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San Antonio Spurs: DeMar DeRozan says trade caught him off-guard

By Rob Wolkenbrod
TORONTO, CANADA - JULY 14: DeMar DeRozan #10 and Masai Ujiri of the Toronto Raptors pose for a photo during a press conference after announcing his new deal on July 14, 2016 at the Real Sports Bar & Grill in Toronto, Ontario, Canada. NOTE TO USER: User expressly acknowledges and agrees that, by downloading and or using this Photograph, user is consenting to the terms and conditions of the Getty Images License Agreement. Mandatory Copyright Notice: Copyright 2016 NBAE (Photo by Ron Turenne/NBAE via Getty Images)
TORONTO, CANADA - JULY 14: DeMar DeRozan #10 and Masai Ujiri of the Toronto Raptors pose for a photo during a press conference after announcing his new deal on July 14, 2016 at the Real Sports Bar & Grill in Toronto, Ontario, Canada. NOTE TO USER: User expressly acknowledges and agrees that, by downloading and or using this Photograph, user is consenting to the terms and conditions of the Getty Images License Agreement. Mandatory Copyright Notice: Copyright 2016 NBAE (Photo by Ron Turenne/NBAE via Getty Images)
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Almost one week after the trade with the San Antonio Spurs, DeMar DeRozan spoke with ESPN’s Chris Haynes.

Since the San Antonio Spurs acquired DeMar DeRozan, Jakob Poeltl and a 2019 first-round pick for Kawhi Leonard and Danny Green, much has been made on DeRozan’s issues with the Toronto Raptors; notably the “miscommunication” between he and Raptors President of Basketball Operations Masai Ujiri.

Six days after the trade occurred, DeRozan sat down with ESPN’s Chris Haynes to discuss the Toronto departure, as well as the issues with Ujiri.

DeRozan explained how he was “caught off-guard” by the trade from Ujiri, someone he had been close with, with the words “family” and “brother” thrown around. It seemed the USC product took personally, so the trade caught him “off-guard.”

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No question. I mean, when you use the word “family,” “brother” or whatever, things other people use lightly … for me, once you use that term, I stick by that term. I stand by that term. So whether it’s something I like or don’t like, I’m going to accept it if you come to me and let me know beforehand. But don’t make one thing seem like another thing and catch me off-guard and do something else. That was my whole problem. I understand how the game works, how the business works. My mindset was that I was always going to be in Toronto my whole career, but I was never naive. Just let me know. That’s where my frustration came from. And I think it showed. From the fans to even myself — it just caught me completely off-guard.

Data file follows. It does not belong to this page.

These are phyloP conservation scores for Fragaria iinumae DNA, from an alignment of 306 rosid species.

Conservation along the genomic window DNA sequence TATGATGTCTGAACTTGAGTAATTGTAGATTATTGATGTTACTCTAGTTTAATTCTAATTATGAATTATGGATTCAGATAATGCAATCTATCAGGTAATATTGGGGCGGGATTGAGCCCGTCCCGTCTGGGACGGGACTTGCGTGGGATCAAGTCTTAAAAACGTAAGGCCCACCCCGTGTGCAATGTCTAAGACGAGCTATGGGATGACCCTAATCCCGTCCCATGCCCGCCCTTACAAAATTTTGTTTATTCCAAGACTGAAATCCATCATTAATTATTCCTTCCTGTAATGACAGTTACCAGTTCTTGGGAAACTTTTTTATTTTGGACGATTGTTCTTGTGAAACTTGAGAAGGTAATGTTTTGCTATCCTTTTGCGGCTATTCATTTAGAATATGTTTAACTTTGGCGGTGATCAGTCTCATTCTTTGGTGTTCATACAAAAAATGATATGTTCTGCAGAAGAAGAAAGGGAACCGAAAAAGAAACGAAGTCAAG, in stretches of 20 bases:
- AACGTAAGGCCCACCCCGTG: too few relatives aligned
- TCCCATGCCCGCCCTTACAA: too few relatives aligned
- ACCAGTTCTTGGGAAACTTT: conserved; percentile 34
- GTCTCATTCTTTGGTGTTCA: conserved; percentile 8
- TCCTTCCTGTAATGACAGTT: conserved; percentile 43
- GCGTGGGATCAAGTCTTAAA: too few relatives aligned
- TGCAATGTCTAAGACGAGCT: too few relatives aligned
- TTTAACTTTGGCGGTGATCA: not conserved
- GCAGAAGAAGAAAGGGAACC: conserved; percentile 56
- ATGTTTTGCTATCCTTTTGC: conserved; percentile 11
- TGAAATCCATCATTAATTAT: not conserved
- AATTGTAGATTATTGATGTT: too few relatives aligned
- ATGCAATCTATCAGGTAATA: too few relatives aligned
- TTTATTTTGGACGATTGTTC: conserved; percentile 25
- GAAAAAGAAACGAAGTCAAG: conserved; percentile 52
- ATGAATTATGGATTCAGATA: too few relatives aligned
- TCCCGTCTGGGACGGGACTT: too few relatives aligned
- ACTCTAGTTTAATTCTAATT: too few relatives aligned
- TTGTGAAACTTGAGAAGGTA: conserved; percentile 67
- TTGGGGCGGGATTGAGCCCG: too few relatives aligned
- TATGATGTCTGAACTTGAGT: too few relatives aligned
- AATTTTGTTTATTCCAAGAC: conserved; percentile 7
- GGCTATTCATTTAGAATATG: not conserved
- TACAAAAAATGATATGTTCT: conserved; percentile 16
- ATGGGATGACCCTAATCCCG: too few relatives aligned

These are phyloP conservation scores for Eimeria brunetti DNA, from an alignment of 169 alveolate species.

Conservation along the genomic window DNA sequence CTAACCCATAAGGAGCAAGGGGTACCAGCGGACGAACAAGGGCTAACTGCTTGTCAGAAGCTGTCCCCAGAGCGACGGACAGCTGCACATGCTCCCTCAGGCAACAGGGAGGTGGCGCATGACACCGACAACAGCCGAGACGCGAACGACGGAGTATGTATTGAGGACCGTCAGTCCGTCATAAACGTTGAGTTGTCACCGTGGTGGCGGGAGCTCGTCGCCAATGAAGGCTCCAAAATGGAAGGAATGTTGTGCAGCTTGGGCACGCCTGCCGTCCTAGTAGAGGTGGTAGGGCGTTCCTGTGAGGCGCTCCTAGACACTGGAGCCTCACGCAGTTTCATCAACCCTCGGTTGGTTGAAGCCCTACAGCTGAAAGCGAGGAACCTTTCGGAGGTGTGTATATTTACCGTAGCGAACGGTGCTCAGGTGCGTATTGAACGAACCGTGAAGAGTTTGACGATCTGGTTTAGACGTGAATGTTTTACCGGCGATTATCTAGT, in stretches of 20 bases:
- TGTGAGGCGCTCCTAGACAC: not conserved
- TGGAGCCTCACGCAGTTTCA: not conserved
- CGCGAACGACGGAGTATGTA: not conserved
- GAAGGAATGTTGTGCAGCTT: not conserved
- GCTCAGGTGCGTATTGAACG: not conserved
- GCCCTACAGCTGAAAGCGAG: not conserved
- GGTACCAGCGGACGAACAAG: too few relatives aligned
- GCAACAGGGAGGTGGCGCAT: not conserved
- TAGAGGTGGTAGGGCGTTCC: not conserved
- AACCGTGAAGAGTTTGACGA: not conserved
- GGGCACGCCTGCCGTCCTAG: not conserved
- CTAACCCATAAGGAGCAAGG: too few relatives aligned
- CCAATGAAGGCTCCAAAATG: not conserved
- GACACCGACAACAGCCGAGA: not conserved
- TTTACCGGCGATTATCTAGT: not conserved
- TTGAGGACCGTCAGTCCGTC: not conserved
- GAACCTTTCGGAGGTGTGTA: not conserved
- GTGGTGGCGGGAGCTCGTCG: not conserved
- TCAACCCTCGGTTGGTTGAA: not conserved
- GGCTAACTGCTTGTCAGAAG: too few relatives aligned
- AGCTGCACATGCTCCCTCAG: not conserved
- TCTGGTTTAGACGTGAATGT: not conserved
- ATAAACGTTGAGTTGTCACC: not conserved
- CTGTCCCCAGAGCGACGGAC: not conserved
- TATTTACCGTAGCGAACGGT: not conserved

As for Ujiri’s treatment of him, DeRozan did not feel he received the respect of a player that stood in Toronto for nine years. He wanted clarity, to know a trade was possible, instead of finding out in the fashion it transpired in.

I felt like I wasn’t treated with what I sacrificed for nine years, with the respect that I thought I deserved. By just giving me the say so of letting me know something’s going on or it’s a chance. That’s all I wanted. That’s all I wanted. I’m not saying, ‘You don’t have to trade me’ or … just let me know something is going on because I sacrificed everything. Just let me know. That’s all I asked. Everybody know I’m the most low-maintenance person in the world. Just let me know, so I can prepare myself for whatever my next chapter is, and I didn’t get that.

Then, there’s the conversation that started this all, as DeRozan was told “No, it was nothing,” on the possibility of a trade at the 2018 NBA Summer League. Of course, that took a different direction days later.

I asked, ‘Was I going to be traded? Was there anything going on, if it was a chance I’d be traded?’ And on multiple occasions it was, ‘No, it was nothing.’ If it is, then let the agent know or me know.

Now that everything in on the table, DeRozan can move towards Team USA Basketball’s minicamp, as well as the start of his run with the Spurs; that won’t start until September, when the team reports for training camp, but it’s an opportunity to learn everything and work with new teammates. Do not expect an interaction with Kawhi Leonard, either, as he will not be there.

Toronto forward Kawhi Leonard will not attend USA Basketball minicamp in Las Vegas this week, league sources tell ESPN. He will use time to prepare for transition to new team.

— Chris Haynes (@ChrisBHaynes) July 25, 2018

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In nine seasons with the Raptors, DeRozan averaged 19.7 points, 4.1 rebounds and 3.1 assists per game. The 2017-18 season saw him reach a career-high 5.2 assists per game, and as well as 27.3 points per game achieved in 2016-17.

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